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Baden-Baden’s Stumbling Stones

Baden-Baden’s Stumbling Stones

‘You’re lucky,” quipped Angelika Schindler, founder of the Stumbling Stone Committee in Baden-Baden. “Usually we have the Stumbling Stone Ceremony in October or November, closer to Kristallnacht.”  But this year, 11 new stones, commemorating Nazi victims, were being laid on Sept. 9.

I didn’t feel so lucky. After hiking in the nearby Black Forest for several days, I was ready to relax in the town’s famed Caracalla Thermal Baths to complete my vacation in Germany. But Schindler’s invitation was intriguing.

As I arrived at the first installation, a worker tore up the pavement with a jackhammer. With an Australian outback hat, gold stud earring, and loose-fitting denim shirt, he seemed funky for a municipal employee. The other two with him wore uniforms and fluorescent orange safety vests. “The precision, the care he gives to each stone. He’s the artist,” my sister observed.

He was Gunter Demnig, the German artist who created the stumbling stone in 1995 to memorialize individual victims of Nazi oppression at their last known residence. A small brass plate etched with dates of birth date, deportation and death is fastened atop a small cobblestone, which is embedded in the pavement in front of the victim’s home. To date, 54,000 have been installed, nearly all by Demnig, throughout Germany and other European countries.

Our day began in the hills, outside the former residence of Gertrud Katz, an expansive Alsatian-style home, surrounded by perfectly maintained grounds and a decorative wrought iron fence. Katz, a Jew who had converted to Protestantism, was removed from here in 1944 and deported to Theresienstadt.

After Demnig finished placing the stumbling stone, Katz’s granddaughter spoke. As she recalled her grandmother’s deportation, the Protestant City Church bells rang out, as requested by the Stumbling Stone Committee. The ceremony ended, as all do, with the placement of a rose on the stone.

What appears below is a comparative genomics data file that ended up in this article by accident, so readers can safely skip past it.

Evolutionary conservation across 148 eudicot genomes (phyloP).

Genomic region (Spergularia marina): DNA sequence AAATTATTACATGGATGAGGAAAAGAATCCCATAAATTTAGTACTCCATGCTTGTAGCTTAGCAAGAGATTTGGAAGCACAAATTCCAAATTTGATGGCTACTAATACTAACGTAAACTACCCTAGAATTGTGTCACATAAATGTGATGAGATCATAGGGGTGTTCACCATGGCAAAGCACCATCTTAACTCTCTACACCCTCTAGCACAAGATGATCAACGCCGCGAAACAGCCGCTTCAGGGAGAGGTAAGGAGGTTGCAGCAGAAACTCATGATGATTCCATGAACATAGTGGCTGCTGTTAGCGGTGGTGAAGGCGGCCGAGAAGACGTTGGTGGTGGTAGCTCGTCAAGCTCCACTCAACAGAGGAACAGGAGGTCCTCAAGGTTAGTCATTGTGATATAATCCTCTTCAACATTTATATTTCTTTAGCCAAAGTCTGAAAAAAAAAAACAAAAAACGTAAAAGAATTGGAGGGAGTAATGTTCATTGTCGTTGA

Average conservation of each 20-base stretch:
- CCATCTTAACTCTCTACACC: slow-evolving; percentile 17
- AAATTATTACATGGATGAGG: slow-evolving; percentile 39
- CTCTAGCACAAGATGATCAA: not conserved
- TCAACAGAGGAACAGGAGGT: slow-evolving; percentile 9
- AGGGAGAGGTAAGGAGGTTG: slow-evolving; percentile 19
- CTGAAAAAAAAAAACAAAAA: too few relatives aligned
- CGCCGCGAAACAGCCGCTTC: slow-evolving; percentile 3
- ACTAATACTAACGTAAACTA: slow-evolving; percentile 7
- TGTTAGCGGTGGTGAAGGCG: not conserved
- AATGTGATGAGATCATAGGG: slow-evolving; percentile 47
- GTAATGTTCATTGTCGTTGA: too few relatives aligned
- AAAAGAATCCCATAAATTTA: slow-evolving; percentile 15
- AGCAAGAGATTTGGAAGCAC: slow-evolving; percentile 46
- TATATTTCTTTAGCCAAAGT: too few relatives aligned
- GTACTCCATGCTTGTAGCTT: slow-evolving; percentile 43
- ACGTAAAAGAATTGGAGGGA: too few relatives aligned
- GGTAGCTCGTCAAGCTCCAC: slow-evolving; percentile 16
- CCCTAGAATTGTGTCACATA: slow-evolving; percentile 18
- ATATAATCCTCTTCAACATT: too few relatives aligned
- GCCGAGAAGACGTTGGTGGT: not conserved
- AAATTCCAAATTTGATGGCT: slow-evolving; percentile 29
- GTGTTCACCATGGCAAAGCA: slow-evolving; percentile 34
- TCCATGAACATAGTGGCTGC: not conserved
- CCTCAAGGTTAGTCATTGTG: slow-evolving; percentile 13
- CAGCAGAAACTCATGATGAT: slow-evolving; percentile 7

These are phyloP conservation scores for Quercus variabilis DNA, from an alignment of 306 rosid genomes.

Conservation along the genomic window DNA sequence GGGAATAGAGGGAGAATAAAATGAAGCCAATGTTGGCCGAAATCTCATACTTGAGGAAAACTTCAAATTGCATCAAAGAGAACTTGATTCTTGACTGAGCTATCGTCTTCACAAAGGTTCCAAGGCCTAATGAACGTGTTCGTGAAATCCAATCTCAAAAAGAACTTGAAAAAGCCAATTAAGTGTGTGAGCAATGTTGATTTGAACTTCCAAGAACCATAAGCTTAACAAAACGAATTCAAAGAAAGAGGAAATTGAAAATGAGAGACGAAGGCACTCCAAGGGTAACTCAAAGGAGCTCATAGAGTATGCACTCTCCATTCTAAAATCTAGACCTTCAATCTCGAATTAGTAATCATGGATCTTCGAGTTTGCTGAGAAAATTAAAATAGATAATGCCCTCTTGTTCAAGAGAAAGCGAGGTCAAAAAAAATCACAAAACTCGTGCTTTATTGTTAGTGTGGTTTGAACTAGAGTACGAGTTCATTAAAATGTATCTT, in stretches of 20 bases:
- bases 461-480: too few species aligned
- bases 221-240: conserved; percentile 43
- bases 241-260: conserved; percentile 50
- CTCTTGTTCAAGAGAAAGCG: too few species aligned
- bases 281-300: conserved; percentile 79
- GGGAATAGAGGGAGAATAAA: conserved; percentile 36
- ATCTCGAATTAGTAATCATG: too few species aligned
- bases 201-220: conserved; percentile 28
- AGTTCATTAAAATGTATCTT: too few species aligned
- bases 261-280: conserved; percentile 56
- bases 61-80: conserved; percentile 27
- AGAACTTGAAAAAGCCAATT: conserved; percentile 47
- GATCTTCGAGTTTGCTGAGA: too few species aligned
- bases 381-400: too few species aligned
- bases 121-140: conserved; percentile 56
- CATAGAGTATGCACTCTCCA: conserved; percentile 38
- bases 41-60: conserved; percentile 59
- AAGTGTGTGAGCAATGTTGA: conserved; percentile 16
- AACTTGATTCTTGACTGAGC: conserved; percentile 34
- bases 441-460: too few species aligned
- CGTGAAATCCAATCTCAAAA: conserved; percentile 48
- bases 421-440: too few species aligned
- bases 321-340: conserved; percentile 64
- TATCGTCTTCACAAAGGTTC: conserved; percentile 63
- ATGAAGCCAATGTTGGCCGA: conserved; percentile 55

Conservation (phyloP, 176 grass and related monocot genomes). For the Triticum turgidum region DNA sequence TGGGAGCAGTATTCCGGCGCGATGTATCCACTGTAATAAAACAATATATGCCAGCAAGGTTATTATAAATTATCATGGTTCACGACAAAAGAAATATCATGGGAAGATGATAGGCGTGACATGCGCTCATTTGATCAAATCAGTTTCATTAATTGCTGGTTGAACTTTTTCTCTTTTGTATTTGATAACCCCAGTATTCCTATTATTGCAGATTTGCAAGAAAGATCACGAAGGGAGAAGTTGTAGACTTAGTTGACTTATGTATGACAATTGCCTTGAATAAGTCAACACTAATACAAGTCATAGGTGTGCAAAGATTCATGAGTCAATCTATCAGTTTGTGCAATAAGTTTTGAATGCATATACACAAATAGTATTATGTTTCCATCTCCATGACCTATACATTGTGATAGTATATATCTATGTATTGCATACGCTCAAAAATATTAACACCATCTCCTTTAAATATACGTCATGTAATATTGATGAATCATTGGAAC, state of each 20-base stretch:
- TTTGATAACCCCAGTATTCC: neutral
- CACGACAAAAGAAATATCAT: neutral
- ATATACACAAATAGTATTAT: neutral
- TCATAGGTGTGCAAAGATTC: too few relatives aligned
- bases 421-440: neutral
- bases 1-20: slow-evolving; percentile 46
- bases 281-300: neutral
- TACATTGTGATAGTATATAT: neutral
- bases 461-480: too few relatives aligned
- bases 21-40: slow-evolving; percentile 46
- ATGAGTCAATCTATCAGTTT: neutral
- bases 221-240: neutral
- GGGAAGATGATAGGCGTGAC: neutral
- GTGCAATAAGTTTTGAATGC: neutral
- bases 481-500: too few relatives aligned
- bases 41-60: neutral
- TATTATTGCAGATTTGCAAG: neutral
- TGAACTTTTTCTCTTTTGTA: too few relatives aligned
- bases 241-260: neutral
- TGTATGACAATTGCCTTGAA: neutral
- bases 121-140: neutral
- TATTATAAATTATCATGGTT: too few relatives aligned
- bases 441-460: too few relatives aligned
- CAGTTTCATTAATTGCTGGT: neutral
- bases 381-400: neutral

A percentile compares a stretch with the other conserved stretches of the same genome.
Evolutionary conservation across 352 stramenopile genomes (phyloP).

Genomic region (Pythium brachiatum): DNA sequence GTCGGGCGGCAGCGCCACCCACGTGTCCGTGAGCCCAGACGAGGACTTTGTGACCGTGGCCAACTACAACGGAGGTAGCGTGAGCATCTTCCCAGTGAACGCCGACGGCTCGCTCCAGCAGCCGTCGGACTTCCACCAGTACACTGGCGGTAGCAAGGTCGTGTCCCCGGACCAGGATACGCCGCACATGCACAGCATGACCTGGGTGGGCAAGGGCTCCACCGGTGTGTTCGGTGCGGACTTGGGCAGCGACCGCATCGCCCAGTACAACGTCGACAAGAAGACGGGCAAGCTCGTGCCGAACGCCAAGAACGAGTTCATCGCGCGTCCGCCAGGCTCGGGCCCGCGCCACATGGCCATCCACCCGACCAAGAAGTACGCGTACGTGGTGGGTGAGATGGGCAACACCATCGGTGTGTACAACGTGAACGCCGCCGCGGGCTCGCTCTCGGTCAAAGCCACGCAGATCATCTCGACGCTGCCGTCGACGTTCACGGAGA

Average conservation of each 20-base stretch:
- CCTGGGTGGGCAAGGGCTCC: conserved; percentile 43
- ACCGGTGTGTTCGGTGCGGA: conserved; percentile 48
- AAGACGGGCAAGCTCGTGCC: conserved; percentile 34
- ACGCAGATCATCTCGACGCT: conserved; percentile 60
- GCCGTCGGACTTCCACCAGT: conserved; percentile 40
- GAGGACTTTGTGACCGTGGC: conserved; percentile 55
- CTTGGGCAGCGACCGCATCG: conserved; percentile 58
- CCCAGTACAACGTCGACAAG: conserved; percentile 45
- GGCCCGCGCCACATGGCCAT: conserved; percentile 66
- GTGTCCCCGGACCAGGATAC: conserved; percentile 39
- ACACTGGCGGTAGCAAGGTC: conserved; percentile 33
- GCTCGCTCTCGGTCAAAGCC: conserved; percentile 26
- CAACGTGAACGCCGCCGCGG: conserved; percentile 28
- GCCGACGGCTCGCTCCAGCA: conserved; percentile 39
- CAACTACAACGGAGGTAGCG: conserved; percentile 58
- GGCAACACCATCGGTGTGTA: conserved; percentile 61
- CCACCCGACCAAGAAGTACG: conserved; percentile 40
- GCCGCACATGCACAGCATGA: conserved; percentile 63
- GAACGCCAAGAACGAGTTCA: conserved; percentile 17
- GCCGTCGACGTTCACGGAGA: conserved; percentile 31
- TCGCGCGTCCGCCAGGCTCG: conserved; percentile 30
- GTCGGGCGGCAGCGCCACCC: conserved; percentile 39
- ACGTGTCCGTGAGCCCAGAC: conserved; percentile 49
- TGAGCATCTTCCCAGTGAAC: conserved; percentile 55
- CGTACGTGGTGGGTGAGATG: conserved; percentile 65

Today, there are 142 stumbling stones in Baden-Baden. Most are for Jewish victims, including those who had converted but were still defined as Jews by the Nazis. Also included are 12 who were “euthanized,” three persecuted for their political beliefs, and one Jehovah’s Witness.

The victims lived in every neighborhood and worked in nearly every vocation. Whether they were shopkeepers, musicians, hotel owners, servants, seamstresses or housewives, all had been part of the town’s pulse. Their forcible removal from Baden-Baden was akin to a vein being pulled out of a body.

“Almost everybody had a neighbor who suddenly disappeared. So those who say they have heard nothing of this terror are not credible,” Dagman Rumpf, director of Baden-Baden’s archive and a stumbling stone volunteer, told me.

Later, a stone was laid for Friedrich Gross, a member of the Nazi-banned Social Democratic Party who was sent to Dachau and later died in Mauthausen. Just before the ceremony began, an agitated homeowner emerged from Gross’s former home. His scowls, angry tone and gestures needed no translation.